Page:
Estes Park Medical Center: Critical and Connected
Just this summer, Estes Park Medical Center (EPMC) celebrated 40 years of serving the community. They’ve survived the area’s worst flooding in decades, weathered endless regulatory changes, and remained a beacon of care for the rural community near Rocky Mountain National Park. PMC is a critical access hospital with 25 beds, 24-hour emergency care, and a variety of inpatient and outpatient services. They also run a 60-bed skilled nursing facility. With over 3 million visitors a year to the national park at their doorstep, EPMC is often the trauma center for people who have an incident during their trip.
In 2014, EPMC connected to the CORHIO health information exchange, making their patient results available to other providers in the state. EPMC sends laboratory results, radiology reports and information on patient admissions, discharges and transfers into the HIE. These results are useful for both local providers coordinating patient care and for hospitals along the Front Range that receive transferred patients with critical illnesses and traumatic injuries who need more advanced medical care.
“We transfer a lot of patients down to the larger hospitals on the Front Range — stroke victims, patients that require an ICU and others,” says Gary Hall, VP of Information Services and CIO. “It’s a great advantage in those transfers, for the hospitals and providers receiving the patients, to have access to CORHIO’s PatientCare 360® tool, and to be able to quickly look at clinical results from EPMC. Use of the CORHIO system helps reduce the need to send information about the transferred patients by more primitive methods — such as paper, faxing and email — and helps expedite patient care.”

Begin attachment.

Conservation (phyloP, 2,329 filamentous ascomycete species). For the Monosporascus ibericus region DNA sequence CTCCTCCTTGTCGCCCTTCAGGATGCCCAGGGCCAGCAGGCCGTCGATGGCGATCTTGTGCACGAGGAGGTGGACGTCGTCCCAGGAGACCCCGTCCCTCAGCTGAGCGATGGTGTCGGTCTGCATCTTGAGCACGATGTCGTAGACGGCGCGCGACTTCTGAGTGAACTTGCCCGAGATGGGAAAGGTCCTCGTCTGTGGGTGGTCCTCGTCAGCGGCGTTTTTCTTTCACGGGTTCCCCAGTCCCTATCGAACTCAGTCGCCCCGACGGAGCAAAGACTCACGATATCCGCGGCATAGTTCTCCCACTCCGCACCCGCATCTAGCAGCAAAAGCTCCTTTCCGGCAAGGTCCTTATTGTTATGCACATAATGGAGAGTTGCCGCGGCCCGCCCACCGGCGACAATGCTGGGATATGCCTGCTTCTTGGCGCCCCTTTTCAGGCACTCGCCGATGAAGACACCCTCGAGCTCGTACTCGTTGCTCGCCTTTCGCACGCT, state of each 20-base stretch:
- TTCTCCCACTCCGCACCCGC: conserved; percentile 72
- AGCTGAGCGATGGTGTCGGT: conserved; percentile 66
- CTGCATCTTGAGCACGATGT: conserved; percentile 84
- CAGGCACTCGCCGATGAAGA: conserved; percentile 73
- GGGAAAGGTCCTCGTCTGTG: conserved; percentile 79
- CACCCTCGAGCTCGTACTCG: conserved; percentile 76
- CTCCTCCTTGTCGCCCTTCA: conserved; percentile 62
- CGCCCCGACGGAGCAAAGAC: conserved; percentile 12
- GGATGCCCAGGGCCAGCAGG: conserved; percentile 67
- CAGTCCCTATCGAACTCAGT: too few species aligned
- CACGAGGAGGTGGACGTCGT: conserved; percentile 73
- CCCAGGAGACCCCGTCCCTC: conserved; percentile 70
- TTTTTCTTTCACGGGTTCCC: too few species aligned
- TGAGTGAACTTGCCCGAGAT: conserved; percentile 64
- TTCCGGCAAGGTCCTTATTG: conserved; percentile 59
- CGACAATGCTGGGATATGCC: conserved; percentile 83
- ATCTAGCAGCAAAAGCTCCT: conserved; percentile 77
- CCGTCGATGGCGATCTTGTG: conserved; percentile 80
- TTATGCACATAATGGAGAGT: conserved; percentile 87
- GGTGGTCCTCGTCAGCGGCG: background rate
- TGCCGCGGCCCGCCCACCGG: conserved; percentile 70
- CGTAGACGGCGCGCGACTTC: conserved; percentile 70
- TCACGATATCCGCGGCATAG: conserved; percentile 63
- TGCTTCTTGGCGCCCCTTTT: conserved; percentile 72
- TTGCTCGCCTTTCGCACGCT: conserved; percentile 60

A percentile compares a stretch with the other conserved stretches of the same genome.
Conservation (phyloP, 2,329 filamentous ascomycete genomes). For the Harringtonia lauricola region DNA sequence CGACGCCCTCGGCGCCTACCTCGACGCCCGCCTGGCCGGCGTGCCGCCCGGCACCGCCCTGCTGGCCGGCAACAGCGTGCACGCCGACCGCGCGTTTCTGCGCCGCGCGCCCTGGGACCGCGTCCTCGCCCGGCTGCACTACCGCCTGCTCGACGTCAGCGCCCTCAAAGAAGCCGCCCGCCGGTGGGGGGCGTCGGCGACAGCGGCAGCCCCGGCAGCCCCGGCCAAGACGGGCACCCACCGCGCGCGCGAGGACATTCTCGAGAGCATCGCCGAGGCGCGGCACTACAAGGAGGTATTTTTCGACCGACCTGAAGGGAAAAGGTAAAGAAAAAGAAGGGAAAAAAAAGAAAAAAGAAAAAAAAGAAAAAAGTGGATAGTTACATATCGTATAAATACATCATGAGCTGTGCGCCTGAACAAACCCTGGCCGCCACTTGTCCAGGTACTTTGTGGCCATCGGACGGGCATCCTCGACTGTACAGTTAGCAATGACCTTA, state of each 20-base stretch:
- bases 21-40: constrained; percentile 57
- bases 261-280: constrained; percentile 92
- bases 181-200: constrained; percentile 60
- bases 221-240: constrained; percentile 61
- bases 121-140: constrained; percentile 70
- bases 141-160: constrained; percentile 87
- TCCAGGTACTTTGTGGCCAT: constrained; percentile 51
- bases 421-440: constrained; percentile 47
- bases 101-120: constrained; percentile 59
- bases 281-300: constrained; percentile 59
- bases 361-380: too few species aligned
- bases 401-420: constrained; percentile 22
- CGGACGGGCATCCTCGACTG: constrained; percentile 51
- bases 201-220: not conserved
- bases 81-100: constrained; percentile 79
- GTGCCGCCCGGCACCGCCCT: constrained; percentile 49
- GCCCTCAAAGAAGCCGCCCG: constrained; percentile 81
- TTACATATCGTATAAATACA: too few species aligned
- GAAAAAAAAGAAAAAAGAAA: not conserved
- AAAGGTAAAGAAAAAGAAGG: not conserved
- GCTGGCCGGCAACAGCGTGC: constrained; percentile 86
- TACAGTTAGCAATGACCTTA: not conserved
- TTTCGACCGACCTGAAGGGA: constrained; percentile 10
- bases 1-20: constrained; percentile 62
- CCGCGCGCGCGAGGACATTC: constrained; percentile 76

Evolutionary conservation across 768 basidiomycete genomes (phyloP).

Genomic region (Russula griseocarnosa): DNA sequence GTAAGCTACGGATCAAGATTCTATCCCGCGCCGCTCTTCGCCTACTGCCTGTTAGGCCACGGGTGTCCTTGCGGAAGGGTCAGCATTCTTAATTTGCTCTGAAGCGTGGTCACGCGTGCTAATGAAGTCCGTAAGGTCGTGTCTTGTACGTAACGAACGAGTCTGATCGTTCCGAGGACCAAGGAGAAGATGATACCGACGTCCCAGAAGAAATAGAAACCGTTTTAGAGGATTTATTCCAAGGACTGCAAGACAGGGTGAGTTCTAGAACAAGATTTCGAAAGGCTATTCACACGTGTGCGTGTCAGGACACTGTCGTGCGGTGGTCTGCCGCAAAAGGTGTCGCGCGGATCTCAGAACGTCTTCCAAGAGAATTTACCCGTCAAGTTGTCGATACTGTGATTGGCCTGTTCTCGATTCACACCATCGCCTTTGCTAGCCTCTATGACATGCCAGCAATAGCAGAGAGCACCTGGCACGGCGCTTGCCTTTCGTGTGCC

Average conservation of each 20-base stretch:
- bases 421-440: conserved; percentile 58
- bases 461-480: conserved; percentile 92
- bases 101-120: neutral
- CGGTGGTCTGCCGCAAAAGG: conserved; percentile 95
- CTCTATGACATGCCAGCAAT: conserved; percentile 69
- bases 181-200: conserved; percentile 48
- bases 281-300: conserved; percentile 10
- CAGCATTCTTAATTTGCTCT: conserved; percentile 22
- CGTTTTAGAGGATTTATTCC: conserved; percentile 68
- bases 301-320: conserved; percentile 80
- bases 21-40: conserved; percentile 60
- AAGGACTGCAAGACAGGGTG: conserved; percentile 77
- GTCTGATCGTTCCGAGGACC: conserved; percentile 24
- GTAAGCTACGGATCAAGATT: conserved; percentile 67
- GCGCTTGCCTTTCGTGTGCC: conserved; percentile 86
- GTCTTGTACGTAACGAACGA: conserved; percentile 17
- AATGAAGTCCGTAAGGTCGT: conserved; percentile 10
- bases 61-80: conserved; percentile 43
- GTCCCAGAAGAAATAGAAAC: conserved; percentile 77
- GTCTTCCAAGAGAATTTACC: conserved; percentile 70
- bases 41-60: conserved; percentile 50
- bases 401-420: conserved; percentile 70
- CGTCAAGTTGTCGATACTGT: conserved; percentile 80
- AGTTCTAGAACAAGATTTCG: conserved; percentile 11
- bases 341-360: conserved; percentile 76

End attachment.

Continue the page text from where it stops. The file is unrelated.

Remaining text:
Depite their “lean and mean” IT staff and resources, EPMC is technologically advanced. They use an electronic health record (EHR) system and are attesting to Meaningful Use. They’ve also recently introduced an online patient portal that serves both their hospital and their outpatient clinic patients.